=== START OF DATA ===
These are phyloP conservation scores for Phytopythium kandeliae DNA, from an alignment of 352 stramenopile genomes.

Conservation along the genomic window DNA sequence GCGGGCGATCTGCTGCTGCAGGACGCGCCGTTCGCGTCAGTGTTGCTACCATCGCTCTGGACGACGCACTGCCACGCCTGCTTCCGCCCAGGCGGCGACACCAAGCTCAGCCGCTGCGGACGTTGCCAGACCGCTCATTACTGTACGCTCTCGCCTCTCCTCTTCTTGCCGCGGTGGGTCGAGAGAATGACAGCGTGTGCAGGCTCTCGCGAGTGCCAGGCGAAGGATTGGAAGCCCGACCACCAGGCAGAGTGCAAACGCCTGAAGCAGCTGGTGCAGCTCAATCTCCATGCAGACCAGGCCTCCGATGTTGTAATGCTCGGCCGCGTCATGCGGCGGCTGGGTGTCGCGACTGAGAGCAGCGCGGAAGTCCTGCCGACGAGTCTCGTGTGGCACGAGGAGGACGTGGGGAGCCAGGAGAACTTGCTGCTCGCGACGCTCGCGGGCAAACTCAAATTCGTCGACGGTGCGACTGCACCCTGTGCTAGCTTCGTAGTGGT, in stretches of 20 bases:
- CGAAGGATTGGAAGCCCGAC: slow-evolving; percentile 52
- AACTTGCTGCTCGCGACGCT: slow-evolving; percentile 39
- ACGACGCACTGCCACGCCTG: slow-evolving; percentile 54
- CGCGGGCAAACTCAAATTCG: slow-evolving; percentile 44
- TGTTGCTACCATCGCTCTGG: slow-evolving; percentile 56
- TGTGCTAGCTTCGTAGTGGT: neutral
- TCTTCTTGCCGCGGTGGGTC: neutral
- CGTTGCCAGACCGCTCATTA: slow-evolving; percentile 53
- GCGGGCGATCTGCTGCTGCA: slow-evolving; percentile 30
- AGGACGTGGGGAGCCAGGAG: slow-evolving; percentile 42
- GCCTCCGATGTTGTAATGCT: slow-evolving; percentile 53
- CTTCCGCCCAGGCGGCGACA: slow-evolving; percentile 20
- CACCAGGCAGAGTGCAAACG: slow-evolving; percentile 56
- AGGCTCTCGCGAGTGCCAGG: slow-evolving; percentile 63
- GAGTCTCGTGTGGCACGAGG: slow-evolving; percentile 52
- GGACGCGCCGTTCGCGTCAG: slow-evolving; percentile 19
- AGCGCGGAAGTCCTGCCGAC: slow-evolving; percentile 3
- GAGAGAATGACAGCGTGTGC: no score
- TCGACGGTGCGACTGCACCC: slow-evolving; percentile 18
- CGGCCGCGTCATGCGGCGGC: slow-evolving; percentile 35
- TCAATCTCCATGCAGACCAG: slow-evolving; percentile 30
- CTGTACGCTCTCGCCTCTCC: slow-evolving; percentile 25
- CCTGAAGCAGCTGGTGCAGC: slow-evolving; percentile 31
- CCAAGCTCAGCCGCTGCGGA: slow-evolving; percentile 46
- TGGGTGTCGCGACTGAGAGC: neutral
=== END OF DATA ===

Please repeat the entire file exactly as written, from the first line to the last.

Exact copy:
These are phyloP conservation scores for Phytopythium kandeliae DNA, from an alignment of 352 stramenopile genomes.

Conservation along the genomic window DNA sequence GCGGGCGATCTGCTGCTGCAGGACGCGCCGTTCGCGTCAGTGTTGCTACCATCGCTCTGGACGACGCACTGCCACGCCTGCTTCCGCCCAGGCGGCGACACCAAGCTCAGCCGCTGCGGACGTTGCCAGACCGCTCATTACTGTACGCTCTCGCCTCTCCTCTTCTTGCCGCGGTGGGTCGAGAGAATGACAGCGTGTGCAGGCTCTCGCGAGTGCCAGGCGAAGGATTGGAAGCCCGACCACCAGGCAGAGTGCAAACGCCTGAAGCAGCTGGTGCAGCTCAATCTCCATGCAGACCAGGCCTCCGATGTTGTAATGCTCGGCCGCGTCATGCGGCGGCTGGGTGTCGCGACTGAGAGCAGCGCGGAAGTCCTGCCGACGAGTCTCGTGTGGCACGAGGAGGACGTGGGGAGCCAGGAGAACTTGCTGCTCGCGACGCTCGCGGGCAAACTCAAATTCGTCGACGGTGCGACTGCACCCTGTGCTAGCTTCGTAGTGGT, in stretches of 20 bases:
- CGAAGGATTGGAAGCCCGAC: slow-evolving; percentile 52
- AACTTGCTGCTCGCGACGCT: slow-evolving; percentile 39
- ACGACGCACTGCCACGCCTG: slow-evolving; percentile 54
- CGCGGGCAAACTCAAATTCG: slow-evolving; percentile 44
- TGTTGCTACCATCGCTCTGG: slow-evolving; percentile 56
- TGTGCTAGCTTCGTAGTGGT: neutral
- TCTTCTTGCCGCGGTGGGTC: neutral
- CGTTGCCAGACCGCTCATTA: slow-evolving; percentile 53
- GCGGGCGATCTGCTGCTGCA: slow-evolving; percentile 30
- AGGACGTGGGGAGCCAGGAG: slow-evolving; percentile 42
- GCCTCCGATGTTGTAATGCT: slow-evolving; percentile 53
- CTTCCGCCCAGGCGGCGACA: slow-evolving; percentile 20
- CACCAGGCAGAGTGCAAACG: slow-evolving; percentile 56
- AGGCTCTCGCGAGTGCCAGG: slow-evolving; percentile 63
- GAGTCTCGTGTGGCACGAGG: slow-evolving; percentile 52
- GGACGCGCCGTTCGCGTCAG: slow-evolving; percentile 19
- AGCGCGGAAGTCCTGCCGAC: slow-evolving; percentile 3
- GAGAGAATGACAGCGTGTGC: no score
- TCGACGGTGCGACTGCACCC: slow-evolving; percentile 18
- CGGCCGCGTCATGCGGCGGC: slow-evolving; percentile 35
- TCAATCTCCATGCAGACCAG: slow-evolving; percentile 30
- CTGTACGCTCTCGCCTCTCC: slow-evolving; percentile 25
- CCTGAAGCAGCTGGTGCAGC: slow-evolving; percentile 31
- CCAAGCTCAGCCGCTGCGGA: slow-evolving; percentile 46
- TGGGTGTCGCGACTGAGAGC: neutral